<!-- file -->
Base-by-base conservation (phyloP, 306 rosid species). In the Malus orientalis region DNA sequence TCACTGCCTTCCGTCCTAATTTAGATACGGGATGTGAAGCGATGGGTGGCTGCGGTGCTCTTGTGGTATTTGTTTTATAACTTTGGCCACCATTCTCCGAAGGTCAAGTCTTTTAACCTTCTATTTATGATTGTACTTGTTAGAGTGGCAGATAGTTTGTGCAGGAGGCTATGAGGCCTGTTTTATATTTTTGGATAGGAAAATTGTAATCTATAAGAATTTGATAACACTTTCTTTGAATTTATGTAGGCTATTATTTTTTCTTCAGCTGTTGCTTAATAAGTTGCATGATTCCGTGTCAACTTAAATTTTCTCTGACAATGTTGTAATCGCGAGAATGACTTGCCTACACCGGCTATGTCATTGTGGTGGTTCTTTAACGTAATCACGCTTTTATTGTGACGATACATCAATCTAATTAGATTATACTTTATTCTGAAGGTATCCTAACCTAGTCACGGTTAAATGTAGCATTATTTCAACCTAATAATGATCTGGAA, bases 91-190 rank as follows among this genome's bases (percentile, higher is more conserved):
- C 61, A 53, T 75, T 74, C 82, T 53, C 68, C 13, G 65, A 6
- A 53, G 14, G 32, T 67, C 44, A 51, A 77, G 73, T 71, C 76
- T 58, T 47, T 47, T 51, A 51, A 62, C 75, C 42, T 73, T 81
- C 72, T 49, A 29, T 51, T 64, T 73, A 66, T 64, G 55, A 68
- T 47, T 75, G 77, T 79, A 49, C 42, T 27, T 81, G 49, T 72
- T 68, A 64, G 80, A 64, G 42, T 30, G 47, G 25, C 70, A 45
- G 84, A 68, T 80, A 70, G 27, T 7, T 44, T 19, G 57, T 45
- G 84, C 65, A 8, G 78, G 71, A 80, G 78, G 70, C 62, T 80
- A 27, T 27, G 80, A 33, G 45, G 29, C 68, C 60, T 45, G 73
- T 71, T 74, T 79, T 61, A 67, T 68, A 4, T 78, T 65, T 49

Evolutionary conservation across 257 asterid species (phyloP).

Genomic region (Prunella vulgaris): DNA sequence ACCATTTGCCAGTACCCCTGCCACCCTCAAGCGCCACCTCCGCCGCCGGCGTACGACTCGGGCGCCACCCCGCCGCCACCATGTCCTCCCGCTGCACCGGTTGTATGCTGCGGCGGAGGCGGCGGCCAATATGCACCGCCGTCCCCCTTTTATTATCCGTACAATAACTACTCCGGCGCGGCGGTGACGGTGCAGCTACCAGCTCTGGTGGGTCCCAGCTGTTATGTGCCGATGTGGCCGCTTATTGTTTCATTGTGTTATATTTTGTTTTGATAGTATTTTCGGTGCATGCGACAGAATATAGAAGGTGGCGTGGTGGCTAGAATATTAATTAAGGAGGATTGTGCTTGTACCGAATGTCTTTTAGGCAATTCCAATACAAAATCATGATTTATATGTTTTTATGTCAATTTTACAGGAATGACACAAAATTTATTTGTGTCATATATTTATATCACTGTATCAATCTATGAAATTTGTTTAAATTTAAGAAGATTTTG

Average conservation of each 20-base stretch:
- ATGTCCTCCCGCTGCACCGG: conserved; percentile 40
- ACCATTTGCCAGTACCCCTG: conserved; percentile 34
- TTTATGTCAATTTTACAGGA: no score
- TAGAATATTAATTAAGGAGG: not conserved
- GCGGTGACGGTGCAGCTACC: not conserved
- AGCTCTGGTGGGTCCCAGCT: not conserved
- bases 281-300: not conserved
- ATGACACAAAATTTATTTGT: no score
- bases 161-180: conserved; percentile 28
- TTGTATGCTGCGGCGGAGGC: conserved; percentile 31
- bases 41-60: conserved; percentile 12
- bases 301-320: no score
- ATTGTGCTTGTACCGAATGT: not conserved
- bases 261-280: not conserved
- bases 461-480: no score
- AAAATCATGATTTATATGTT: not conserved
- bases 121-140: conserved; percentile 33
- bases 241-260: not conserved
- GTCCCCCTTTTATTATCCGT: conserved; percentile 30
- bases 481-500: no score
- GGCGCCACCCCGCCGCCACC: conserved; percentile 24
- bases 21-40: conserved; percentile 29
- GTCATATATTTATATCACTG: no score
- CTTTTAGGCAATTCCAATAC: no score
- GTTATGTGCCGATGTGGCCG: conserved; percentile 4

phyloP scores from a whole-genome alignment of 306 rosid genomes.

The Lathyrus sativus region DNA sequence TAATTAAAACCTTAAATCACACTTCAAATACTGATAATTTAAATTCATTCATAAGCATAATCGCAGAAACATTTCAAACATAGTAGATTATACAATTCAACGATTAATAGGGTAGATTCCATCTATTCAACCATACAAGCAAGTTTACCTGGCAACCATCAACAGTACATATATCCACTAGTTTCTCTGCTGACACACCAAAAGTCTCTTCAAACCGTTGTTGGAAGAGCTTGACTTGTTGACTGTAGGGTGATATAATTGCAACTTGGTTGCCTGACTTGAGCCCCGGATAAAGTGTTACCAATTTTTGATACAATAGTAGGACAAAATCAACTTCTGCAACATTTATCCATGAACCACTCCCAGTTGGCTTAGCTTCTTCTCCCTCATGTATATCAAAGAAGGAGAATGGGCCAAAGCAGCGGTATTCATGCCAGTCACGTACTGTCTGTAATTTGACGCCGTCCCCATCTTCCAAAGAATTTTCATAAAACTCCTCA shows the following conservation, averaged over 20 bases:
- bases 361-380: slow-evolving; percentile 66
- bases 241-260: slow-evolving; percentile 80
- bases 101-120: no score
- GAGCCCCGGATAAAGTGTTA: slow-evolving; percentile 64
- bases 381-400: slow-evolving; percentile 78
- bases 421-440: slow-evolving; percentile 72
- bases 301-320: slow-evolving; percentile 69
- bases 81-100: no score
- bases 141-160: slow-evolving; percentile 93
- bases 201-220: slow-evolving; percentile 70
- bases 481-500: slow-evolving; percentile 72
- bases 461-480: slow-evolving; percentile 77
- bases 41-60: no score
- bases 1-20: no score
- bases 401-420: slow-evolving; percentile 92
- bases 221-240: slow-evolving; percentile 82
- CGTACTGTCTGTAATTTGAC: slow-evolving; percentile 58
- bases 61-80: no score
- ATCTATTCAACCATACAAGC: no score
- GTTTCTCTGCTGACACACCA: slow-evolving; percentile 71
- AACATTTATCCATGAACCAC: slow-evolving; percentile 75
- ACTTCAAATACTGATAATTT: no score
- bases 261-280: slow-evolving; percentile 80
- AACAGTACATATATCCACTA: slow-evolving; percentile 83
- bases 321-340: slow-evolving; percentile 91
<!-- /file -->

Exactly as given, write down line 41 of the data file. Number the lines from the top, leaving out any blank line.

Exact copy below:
The Lathyrus sativus region DNA sequence TAATTAAAACCTTAAATCACACTTCAAATACTGATAATTTAAATTCATTCATAAGCATAATCGCAGAAACATTTCAAACATAGTAGATTATACAATTCAACGATTAATAGGGTAGATTCCATCTATTCAACCATACAAGCAAGTTTACCTGGCAACCATCAACAGTACATATATCCACTAGTTTCTCTGCTGACACACCAAAAGTCTCTTCAAACCGTTGTTGGAAGAGCTTGACTTGTTGACTGTAGGGTGATATAATTGCAACTTGGTTGCCTGACTTGAGCCCCGGATAAAGTGTTACCAATTTTTGATACAATAGTAGGACAAAATCAACTTCTGCAACATTTATCCATGAACCACTCCCAGTTGGCTTAGCTTCTTCTCCCTCATGTATATCAAAGAAGGAGAATGGGCCAAAGCAGCGGTATTCATGCCAGTCACGTACTGTCTGTAATTTGACGCCGTCCCCATCTTCCAAAGAATTTTCATAAAACTCCTCA shows the following conservation, averaged over 20 bases: